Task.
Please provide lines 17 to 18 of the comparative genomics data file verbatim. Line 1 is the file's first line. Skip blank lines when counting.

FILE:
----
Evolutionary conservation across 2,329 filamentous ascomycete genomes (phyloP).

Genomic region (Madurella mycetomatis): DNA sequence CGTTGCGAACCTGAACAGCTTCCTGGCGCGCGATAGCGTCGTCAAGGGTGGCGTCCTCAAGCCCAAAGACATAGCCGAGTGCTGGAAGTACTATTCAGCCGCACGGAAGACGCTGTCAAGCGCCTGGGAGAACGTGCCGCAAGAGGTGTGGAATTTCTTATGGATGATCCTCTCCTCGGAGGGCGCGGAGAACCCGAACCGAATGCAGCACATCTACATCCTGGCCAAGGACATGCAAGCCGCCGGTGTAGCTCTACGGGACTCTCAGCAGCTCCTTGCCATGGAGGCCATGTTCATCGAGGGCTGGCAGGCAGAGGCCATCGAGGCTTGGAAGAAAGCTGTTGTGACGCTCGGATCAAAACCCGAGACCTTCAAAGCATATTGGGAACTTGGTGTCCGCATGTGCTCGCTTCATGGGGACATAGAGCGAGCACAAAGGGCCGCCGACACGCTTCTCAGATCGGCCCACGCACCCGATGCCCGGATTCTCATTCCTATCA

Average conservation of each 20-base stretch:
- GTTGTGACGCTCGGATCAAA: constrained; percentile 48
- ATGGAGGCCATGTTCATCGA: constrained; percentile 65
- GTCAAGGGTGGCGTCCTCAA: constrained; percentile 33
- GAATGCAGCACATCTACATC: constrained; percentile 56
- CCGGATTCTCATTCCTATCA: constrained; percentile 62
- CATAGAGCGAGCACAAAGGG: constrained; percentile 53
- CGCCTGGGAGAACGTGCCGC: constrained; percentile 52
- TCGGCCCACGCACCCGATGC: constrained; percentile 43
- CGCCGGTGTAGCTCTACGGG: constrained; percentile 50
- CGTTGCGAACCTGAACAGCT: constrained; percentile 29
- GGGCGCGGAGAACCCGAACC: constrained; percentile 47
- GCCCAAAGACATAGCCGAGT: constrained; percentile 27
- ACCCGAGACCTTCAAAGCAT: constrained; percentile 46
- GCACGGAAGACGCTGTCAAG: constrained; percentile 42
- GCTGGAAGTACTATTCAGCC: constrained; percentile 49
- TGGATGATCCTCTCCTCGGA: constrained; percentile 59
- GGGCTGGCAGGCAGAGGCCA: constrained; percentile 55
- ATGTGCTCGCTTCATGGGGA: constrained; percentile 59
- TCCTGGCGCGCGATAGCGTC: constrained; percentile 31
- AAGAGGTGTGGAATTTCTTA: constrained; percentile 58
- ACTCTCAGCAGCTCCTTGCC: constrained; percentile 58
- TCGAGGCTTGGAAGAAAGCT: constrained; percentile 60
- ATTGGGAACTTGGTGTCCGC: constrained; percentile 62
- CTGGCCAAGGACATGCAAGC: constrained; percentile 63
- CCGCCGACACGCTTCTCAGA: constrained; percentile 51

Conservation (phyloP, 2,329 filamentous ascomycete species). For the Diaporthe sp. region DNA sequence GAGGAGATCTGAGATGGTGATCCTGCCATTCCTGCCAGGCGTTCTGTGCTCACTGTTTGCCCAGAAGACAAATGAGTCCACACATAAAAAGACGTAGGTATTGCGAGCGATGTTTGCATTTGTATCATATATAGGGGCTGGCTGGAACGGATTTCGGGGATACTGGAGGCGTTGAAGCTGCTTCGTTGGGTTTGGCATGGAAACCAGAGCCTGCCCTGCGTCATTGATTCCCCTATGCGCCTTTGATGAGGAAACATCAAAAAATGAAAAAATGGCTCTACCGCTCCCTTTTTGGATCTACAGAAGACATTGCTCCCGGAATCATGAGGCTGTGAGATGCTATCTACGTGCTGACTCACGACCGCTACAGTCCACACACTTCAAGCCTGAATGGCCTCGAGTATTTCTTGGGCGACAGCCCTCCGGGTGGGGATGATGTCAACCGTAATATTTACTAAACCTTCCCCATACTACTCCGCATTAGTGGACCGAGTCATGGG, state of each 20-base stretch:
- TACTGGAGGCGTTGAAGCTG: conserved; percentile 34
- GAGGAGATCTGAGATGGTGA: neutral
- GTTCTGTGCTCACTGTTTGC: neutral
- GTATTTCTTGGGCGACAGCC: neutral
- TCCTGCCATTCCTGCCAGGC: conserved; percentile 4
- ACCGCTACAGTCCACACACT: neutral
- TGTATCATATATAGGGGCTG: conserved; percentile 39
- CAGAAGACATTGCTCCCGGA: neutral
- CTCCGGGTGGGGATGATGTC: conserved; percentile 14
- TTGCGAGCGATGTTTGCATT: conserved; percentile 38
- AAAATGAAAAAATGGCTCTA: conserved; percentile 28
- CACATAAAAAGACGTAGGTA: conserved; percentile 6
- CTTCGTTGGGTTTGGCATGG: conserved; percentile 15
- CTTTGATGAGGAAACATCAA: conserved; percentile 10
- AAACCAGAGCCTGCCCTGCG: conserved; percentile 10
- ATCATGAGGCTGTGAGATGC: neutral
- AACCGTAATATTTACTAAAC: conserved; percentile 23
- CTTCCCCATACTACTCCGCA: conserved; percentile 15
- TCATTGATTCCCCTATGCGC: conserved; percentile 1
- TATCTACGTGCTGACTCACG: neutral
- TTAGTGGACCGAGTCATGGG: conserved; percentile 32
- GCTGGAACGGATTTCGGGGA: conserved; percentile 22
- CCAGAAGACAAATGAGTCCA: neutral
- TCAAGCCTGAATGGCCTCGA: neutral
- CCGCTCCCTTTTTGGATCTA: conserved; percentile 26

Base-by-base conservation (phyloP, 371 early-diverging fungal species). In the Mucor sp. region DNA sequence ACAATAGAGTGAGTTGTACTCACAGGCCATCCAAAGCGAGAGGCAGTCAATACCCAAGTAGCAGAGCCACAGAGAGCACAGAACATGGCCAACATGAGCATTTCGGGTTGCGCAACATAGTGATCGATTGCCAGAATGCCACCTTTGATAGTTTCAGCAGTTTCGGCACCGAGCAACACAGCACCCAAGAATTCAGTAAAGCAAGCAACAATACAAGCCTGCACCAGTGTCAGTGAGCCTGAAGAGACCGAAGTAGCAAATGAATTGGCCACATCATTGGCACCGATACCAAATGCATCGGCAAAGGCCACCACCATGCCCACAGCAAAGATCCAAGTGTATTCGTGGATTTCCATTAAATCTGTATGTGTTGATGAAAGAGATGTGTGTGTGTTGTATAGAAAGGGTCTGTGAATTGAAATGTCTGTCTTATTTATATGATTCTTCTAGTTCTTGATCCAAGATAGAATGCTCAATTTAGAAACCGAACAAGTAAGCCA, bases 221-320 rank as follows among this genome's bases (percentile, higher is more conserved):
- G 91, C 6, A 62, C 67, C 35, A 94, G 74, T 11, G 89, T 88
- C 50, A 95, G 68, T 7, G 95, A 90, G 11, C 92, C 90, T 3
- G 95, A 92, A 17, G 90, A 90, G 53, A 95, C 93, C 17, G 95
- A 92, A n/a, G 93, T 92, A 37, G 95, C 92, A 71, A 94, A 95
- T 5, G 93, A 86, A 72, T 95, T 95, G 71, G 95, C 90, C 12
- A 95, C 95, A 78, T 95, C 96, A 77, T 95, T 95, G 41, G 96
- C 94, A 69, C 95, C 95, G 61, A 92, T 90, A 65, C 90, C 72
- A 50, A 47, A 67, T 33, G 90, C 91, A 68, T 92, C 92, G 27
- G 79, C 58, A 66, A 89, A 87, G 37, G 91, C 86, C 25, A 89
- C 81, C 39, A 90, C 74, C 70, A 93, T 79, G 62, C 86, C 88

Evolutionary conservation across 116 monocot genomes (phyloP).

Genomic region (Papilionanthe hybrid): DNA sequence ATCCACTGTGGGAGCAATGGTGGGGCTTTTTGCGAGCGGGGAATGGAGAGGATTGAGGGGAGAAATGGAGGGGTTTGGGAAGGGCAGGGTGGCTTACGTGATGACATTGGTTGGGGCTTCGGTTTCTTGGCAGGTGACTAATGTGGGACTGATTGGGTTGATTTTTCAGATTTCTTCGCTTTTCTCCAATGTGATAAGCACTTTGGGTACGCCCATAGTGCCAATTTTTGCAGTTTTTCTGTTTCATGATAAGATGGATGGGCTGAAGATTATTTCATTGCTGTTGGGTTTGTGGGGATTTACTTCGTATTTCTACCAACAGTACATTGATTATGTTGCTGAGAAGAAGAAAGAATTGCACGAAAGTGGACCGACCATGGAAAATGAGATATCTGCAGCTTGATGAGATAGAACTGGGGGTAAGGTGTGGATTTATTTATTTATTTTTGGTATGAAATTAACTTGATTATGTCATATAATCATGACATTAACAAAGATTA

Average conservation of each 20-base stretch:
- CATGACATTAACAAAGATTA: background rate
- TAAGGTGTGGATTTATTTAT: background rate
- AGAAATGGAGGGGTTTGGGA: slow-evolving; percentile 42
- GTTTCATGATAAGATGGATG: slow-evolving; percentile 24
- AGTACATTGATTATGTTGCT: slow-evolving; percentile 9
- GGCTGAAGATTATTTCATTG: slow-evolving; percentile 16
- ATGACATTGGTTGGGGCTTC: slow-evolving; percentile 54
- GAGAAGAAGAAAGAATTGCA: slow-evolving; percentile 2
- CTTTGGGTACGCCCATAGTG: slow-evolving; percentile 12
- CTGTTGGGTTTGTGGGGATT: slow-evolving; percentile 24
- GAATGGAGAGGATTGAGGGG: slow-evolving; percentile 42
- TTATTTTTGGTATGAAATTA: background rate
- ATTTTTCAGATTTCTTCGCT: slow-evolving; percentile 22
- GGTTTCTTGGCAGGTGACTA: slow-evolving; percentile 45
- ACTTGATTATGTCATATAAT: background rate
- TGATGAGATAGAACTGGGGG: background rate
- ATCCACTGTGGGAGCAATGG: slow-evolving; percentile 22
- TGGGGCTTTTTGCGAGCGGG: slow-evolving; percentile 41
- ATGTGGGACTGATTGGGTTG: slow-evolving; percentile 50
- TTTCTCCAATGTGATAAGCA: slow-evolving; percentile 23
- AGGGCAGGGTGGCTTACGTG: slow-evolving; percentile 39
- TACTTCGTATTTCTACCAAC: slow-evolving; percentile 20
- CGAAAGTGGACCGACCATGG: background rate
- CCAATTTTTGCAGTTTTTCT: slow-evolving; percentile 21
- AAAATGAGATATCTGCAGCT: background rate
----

- GCACGGAAGACGCTGTCAAG: constrained; percentile 42
- GCTGGAAGTACTATTCAGCC: constrained; percentile 49